start of the deadline began months ago.
I was asked a question "why doesn't Archive prefetch blocks of data
from disk while decompressing the current block".
Excellent question which demanded that, I well... fix it. So... I do
I have some options:
1) Write my own AIO package.
2) Use the Posix AIO.
3) Support native AIO.
Writing less code is always good. Tricking out a library around every
vendors native Posix AIO is well... a lot of work. Not terribly
rewarding either since the vendors aren't very careful about
compatibility with their native solutions.
Write my own? Well... posix! Posix has AIO, lets use that.
So I did. As previous posts pointed out, it worked great.
Well sort of.
For instance it turned out that the OSX posix AIO didn't well... it
doesn't really work. Including the libraries cause a compile failure.
Solaris? No performance difference, and well... lots of error
messages around "device not available".
Linux? Now for linux, glibc does work. Got anywhere between 50% and
30% better performance.
Valgrind. Damn valgrind, showed that enque bits kept sticking around
after exit. Its a memory leak, though the blocks are merely reachable
which means it is probably ok.
Except that I do not accept that as an answer. I want clean code.
So for weeks I fiddle with it trying to come up with ways to make
sure that valgrind always reports clean. See... my aim is just Linux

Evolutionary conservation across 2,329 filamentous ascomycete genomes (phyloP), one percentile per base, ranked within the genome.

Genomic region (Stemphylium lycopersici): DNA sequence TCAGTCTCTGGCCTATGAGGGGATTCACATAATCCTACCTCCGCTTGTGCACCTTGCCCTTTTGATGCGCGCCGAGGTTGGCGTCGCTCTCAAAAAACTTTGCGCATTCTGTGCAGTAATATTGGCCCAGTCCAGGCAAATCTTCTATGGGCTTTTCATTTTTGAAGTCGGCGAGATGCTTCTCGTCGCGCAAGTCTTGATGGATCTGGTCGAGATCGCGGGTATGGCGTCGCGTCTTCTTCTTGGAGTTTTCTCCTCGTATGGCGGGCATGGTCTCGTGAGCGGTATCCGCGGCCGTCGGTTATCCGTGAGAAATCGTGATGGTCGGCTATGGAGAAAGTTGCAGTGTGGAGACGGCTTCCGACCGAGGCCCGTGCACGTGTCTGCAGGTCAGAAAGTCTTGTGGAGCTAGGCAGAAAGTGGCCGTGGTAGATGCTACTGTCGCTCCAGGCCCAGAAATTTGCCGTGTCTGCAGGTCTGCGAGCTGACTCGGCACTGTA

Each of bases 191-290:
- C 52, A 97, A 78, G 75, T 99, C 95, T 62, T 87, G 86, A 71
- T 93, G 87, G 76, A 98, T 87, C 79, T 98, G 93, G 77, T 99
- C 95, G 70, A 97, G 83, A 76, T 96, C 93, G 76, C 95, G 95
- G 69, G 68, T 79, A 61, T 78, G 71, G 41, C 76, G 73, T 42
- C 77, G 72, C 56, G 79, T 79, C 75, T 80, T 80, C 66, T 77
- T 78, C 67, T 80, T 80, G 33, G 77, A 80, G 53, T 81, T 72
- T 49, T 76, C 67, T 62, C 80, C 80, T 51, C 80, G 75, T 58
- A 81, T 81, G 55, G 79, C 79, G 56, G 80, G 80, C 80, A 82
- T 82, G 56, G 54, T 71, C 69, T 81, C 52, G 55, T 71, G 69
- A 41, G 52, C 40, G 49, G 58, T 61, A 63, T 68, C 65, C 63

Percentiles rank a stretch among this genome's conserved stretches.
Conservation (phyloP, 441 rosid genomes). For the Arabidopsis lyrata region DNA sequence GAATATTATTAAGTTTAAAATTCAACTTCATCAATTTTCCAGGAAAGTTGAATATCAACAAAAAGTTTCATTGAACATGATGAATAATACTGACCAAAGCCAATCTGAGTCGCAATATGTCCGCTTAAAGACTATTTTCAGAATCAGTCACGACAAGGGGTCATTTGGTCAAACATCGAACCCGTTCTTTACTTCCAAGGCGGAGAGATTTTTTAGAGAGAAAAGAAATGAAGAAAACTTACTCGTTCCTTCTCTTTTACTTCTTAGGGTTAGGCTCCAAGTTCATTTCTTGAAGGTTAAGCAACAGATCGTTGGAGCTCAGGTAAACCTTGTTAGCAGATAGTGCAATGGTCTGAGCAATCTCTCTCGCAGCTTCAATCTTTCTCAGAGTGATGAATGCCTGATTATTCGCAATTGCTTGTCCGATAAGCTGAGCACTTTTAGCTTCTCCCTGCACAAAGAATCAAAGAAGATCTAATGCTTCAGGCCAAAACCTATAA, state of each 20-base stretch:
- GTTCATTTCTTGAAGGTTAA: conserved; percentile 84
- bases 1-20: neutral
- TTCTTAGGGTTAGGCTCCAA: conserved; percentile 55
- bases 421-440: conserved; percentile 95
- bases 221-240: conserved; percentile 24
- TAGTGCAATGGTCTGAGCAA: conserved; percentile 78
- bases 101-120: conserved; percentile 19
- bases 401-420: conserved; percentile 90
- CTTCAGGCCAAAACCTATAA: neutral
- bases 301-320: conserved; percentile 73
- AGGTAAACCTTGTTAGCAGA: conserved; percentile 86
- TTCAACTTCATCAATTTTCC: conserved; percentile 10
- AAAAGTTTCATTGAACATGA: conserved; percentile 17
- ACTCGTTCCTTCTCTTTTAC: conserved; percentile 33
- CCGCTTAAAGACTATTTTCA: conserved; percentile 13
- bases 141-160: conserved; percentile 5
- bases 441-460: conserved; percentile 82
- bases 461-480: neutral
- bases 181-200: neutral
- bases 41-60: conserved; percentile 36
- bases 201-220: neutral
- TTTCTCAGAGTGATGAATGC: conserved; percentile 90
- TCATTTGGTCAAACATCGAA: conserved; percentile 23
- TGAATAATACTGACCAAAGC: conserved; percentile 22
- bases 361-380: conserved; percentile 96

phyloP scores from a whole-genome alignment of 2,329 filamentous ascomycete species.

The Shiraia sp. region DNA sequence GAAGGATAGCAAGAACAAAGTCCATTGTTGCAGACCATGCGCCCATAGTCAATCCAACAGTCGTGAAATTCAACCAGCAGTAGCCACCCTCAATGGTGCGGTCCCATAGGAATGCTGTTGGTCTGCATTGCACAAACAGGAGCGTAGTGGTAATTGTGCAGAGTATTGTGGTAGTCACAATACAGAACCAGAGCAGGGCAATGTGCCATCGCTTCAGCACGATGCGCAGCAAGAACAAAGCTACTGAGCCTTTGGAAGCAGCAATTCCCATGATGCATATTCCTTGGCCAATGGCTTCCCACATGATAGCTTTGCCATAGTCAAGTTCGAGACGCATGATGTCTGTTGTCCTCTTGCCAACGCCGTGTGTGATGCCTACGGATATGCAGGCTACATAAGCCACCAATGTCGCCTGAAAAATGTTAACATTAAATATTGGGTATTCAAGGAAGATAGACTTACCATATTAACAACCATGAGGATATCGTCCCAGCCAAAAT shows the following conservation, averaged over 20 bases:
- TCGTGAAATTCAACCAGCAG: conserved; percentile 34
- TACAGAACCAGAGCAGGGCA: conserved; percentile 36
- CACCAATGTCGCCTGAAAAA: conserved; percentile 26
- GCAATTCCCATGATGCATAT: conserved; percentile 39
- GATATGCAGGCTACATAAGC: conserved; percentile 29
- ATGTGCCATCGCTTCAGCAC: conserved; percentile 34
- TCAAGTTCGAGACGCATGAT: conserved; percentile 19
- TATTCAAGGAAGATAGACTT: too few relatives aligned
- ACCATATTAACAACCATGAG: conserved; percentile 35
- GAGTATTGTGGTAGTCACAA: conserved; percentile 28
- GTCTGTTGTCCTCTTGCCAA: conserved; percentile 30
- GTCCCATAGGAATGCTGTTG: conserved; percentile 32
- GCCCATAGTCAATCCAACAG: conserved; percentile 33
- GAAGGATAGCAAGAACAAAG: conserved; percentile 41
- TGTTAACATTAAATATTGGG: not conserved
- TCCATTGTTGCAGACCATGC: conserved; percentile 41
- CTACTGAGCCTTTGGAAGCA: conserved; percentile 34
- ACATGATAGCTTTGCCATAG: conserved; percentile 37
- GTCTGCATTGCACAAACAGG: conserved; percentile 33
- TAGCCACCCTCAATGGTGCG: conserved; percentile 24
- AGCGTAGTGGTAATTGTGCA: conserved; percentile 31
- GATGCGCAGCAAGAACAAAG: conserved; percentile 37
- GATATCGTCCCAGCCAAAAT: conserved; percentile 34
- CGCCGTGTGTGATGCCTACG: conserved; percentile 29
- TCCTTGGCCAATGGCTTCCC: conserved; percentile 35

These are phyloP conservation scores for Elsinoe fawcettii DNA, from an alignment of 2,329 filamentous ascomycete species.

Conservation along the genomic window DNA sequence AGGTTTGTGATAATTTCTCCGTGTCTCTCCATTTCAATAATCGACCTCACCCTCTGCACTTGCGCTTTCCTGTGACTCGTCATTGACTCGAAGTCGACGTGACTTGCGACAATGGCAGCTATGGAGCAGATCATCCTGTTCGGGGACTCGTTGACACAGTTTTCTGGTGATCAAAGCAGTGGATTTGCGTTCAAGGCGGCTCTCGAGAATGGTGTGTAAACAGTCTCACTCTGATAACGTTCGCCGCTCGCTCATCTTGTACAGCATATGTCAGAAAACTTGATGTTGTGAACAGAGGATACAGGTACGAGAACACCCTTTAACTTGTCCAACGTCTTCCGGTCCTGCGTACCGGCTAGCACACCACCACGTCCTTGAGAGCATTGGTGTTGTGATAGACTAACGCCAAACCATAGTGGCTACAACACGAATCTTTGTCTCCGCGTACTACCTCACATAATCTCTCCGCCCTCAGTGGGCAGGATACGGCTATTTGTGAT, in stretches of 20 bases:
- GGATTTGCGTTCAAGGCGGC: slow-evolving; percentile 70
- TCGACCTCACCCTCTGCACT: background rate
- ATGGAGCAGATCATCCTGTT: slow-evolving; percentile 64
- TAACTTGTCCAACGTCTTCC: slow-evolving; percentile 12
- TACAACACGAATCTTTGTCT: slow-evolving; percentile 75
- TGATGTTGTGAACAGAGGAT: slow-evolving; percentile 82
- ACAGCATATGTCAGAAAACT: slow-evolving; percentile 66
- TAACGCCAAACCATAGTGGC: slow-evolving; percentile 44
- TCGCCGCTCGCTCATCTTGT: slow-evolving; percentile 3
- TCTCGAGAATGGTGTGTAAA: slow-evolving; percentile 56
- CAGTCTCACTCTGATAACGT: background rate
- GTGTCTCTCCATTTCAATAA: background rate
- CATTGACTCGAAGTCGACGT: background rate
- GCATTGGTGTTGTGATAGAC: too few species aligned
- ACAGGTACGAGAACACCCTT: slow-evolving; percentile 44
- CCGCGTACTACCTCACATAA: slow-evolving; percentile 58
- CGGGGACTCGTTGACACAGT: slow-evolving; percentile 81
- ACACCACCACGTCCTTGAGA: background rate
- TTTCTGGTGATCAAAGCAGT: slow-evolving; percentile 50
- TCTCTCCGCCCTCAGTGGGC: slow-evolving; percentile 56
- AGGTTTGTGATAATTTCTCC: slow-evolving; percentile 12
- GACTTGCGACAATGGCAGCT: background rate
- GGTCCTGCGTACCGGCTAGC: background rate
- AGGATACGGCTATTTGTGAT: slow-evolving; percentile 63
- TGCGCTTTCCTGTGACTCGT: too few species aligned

at this point.
I would be fine with just Linux.
Monday night. I want to go bowling, I want to leave the house.
Valgrind haunts me.
What do I do at 7:00? Screw posix AIO, I start writing.
First version is just me firing off a thread for each read. Way
lousy, but it works. In fact... it performs ok.
Crank away at it for another hour and.... we are now firing off a
thread at startup. The thread hangs around and uses a thread
condition to be told "go fetch me some data".
Better. At this point? It is as good as what I had with Posix AIO.
Now what to do? First I fix the hard spin on determining if the IO
thread has completed.
I put and "if" in place, and do a see saw on the broadcast. Clever?
Maybe, maybe not, but it works. The signal will almost never happen
though because the IO should return fast enough.
Same as before.
What to do next?
Pool the IO threads together. Sure, this is not a big deal for
Archive, but we might as well make it a bit cleaner.
And in the end? Pushbuild, MySQL's internal build system, shows it
working on all platforms.
No complaints from Valgrind.
More portable, less overhead, and no Valgrind warnings.
Lesson learned? Keep evolving. I knew from the beginning that the
Posix code was a short term solution which was quite dead long term.
I should have evolved the code more quickly. Should have stayed
active and not tried to work around issues, aka the valgrind warnings.
Press a head, learn from what you do, and just keep evolving.